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I have a circuit at a high potential compared to ground, up to 30kV, in which I have to measure a current of like 2A. Because the whole circuit is at 30kV I could just measure it with a normal multimeter but my problem is that the whole thing should be in an isolated box for obvious safety reasons. So the "Display" needs to be connected to ground.

I know there are some wireless options like a current clamp or optocoupler but I don't know if they are isolated enough for 30kV compared to ground. The difficulties I see with a shunt and a voltage divider is that the voltage at the resistor would be much much smaller than the 30kV so the divider would need to be super precise. I hope someone has experience with stuff like this.

Thanks in advance

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  • \$\begingroup\$ What about a battery powered bluetooth device? \$\endgroup\$ – PlasmaHH Jun 8 '17 at 8:34
  • \$\begingroup\$ I thought about something like that but couldn't find finished solutions \$\endgroup\$ – Niklas Jun 8 '17 at 8:37
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    \$\begingroup\$ It is dangerous to make something with advice by a forum for 30kV. If you don't have an expert that can help you, then you should stay away from 30kV. The solution is to make it wireless as @PlasmaHH wrote. Use batteries (perhaps with a solar cell) and use bluetooth or an other wireless communication or fiber optics. Even then the 30kV could spark into the antenna and electronics, or destroy the electronics due to ionization of particles in the air, so you still need an expert to help you. My experience is only with 1 and 2kV, and that caused me enough trouble already. \$\endgroup\$ – Jot Jun 8 '17 at 8:51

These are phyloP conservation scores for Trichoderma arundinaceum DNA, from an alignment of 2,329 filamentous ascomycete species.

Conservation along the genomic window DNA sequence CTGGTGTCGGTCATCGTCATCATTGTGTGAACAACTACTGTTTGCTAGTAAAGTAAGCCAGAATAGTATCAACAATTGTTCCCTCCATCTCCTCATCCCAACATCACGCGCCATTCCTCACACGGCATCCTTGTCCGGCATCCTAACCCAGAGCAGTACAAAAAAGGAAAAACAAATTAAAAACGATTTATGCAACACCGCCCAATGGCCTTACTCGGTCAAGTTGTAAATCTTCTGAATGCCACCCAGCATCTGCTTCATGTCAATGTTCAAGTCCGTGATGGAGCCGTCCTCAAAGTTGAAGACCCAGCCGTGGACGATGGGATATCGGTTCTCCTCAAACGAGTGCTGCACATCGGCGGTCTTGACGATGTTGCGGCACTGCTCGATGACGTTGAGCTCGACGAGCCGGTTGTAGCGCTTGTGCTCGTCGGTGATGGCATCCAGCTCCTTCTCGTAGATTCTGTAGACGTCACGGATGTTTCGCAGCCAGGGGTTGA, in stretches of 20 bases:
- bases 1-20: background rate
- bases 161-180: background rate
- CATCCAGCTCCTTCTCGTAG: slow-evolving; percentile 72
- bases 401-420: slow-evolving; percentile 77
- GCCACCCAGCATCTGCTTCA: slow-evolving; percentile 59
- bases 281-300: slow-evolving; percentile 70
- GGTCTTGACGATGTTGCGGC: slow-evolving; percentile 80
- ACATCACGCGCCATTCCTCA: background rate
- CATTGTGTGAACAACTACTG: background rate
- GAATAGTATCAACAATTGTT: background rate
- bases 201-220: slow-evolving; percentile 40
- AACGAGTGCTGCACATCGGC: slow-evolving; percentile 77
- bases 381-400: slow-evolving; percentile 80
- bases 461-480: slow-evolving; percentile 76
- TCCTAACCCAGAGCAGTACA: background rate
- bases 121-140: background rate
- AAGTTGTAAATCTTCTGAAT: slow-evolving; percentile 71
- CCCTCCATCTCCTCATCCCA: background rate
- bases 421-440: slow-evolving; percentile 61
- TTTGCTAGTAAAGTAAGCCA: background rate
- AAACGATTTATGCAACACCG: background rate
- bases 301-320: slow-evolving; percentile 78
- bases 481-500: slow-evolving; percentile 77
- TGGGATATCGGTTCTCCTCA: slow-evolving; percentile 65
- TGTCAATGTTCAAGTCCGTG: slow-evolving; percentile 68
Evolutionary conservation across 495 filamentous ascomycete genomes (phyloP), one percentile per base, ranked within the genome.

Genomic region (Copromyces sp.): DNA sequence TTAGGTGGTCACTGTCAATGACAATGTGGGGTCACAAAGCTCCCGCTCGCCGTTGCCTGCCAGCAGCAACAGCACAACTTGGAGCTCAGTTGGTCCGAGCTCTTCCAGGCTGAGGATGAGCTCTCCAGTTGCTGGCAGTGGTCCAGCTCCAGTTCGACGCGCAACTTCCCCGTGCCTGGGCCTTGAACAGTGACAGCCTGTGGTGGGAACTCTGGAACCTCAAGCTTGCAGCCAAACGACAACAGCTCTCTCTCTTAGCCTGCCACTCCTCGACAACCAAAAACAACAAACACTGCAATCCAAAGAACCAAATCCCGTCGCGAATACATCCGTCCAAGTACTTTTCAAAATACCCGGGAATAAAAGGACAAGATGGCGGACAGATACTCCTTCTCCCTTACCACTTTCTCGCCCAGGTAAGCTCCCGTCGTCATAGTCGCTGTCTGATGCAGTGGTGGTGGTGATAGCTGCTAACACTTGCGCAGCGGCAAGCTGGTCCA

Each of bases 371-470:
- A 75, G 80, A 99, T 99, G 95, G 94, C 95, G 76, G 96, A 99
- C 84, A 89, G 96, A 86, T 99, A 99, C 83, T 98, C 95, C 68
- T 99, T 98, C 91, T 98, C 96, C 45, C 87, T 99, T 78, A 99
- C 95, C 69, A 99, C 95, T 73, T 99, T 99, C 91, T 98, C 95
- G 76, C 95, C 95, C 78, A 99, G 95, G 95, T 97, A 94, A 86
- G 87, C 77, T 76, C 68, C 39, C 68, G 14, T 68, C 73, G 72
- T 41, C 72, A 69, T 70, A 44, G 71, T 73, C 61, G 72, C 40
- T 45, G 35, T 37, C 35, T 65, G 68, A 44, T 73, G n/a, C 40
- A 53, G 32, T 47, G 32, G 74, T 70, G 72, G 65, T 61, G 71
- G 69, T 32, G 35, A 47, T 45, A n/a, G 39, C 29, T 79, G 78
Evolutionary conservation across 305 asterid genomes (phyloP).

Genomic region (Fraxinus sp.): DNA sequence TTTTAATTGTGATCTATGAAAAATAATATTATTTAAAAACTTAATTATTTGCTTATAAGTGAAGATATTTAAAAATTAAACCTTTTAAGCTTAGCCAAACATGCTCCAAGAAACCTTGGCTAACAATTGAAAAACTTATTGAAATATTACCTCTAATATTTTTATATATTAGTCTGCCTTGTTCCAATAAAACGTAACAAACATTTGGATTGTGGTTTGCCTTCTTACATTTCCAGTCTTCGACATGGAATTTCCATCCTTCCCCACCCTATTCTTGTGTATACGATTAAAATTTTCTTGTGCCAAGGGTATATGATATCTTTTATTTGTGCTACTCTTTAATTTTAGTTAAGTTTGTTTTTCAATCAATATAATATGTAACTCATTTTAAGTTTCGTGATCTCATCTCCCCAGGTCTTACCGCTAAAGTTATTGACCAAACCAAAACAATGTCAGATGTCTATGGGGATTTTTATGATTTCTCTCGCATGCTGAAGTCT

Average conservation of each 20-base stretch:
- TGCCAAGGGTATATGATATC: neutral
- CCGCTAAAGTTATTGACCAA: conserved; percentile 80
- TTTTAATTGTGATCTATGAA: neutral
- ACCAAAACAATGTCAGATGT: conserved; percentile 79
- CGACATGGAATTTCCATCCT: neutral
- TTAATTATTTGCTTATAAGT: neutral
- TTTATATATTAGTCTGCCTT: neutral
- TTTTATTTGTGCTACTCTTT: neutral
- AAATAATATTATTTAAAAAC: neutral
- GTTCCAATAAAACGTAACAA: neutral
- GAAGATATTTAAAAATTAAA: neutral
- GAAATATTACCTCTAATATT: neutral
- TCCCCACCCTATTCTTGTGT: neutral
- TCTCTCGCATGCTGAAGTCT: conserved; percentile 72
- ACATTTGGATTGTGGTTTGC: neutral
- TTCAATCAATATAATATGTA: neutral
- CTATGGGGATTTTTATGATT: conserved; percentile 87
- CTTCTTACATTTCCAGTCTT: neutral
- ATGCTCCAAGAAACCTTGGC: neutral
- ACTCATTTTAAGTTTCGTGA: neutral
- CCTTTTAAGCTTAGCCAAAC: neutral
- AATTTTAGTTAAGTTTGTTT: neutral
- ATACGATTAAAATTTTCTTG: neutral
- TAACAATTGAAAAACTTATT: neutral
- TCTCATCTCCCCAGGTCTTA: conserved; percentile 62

• \$\begingroup\$ 30kV is just low enough to use a plastic insulating sleeve round the conductor to isolate a current transformer, but only if you really know what you're doing, it's too high for a first time novice, it's also far too high for IC opto-isolators. A stand-alone battery powered radio transmitting thing or fibre-optic would work well, arduino has options for easy-to-connect RF data links. \$\endgroup\$ – Neil_UK Jun 8 '17 at 8:51
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    \$\begingroup\$ Where is the 30Kv coming from, what is the circuit attached to it that draws 2A and how is it powered? How accurate does the current measurement need to be? \$\endgroup\$ – Bruce Abbott Jun 8 '17 at 20:09
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I came up with a now working solution which is precise.

I used a shunt in the circuit and an Arduino with an 16-bit ADC (MC3426). The Arduino connects via a cheap wireless module to another Arduino which is connected to my display. By precisely measuring the shunt and testing the ADC the result is good enough for my purpose. The galvanic separation comes from the wireless connection between the two arduinos.

If someone wants more details, write me.

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